Return of Nippon Maru

NAWILIWILI — Norman Hashisaka, a Military Intelligence Service veteran, was pleased to see the four masts protruding from beyond the Nawiliwili seawall Friday.

“It’s actually coming,” Hashisaka said. “It’s coming in.”

Hashisaka was one of several hundred people who flocked to the Nawiliwili Harbor jetty wall area to see the Nippon Maru make landfall after leaving Yokohama port, Japan on Dec. 10. The arrival also marks the return of the Japanese training ships following an absence of almost 35 years.

H.S. Kawakami, an issei or first generation Japanese immigrant who arrived in Hawaii in 1912, said in his book, “From Japan to Hawaii, My Journey,” he “maintained active ties with the Japanese training ships which so often had come to Port Allen. They were from Japan and they refreshed my memory. They gave me a sentimental feeling and a sense of pride.”

Hashisaka worked at the Big Save store in Eleele and interfaced with the chief supply officer to determine what goods and provisions were needed to replenish the ship. The ship’s cooks were brought to the store to buy fresh produce, rice, and meat, with Hashisaka coordinating the order and delivery.

The last time the Nippon Maru visited Kauai was in July 1983, said Gerald Hirata who chatted with Carol Yotsuda and her group of artists.

“They’re from Japan,” Yotsuda said. “They are working so hard, coming in early every day and leaving late at night. I figure I gotta feed them.”

Lunch was on the back of Yotsuda’s pickup with the Japanese artists Mizu, Miyoko, and Bon having an opportunity to view the arriving ship while pouring through Internet printouts on the ship that was edged into Nawiliwili Harbor with the assistance of two tugboats.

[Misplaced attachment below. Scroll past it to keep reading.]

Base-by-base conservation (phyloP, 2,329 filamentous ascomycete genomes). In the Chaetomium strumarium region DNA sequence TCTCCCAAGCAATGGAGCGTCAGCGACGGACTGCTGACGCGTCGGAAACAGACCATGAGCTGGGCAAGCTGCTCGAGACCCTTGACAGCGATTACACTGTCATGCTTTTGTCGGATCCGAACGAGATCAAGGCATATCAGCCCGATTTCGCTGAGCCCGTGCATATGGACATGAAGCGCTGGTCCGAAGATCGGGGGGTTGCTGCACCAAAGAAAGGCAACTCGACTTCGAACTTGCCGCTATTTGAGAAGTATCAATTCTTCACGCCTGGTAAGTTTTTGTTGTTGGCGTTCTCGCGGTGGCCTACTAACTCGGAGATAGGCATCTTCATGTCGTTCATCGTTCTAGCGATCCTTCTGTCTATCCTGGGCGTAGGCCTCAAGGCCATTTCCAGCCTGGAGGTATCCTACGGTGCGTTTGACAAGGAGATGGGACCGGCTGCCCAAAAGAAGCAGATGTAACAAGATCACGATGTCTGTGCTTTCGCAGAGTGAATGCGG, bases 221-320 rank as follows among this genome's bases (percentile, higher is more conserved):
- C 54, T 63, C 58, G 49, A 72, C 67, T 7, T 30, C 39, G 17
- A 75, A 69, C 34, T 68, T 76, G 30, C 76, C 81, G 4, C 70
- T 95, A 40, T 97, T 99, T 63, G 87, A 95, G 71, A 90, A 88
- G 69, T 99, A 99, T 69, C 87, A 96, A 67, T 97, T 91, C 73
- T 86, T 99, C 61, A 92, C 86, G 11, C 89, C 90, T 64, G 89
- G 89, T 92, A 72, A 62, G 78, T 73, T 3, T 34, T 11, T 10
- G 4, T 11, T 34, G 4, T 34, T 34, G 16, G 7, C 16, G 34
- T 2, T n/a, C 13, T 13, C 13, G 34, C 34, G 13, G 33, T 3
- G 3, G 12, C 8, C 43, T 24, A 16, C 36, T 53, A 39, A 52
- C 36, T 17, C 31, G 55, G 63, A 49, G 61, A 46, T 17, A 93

The Nippon Maru training route did not include a stop on Kauai until it was discovered that Tomoki Oku is the captain of this ship.

Oku was assigned to help the Hokule‘a navigate the Japanese waters in 2007, being introduced to Polynesian seafaring techniques during this time. As a professor of Toyama College, he initiated a partnership and exchange program with the Kauai Community College. During the past seven years, all of the maritime colleges in Japan sent faculty and students to Kauai, including a dozen students who are cadets on the visiting ship.

Nippon Maru will be docked at Pier 2, Nawiliwili Harbor until Monday evening when she departs for Oahu.

“We appreciate the support we have received to host Nippon Maru as well as the interest people have in visiting the ship as well as hosting cadets. We hope to speak with the captain and see if we can have more people accommodated during the ship’s next visit,” said Kyoko Ikeda, the Kauai Community College international education director.


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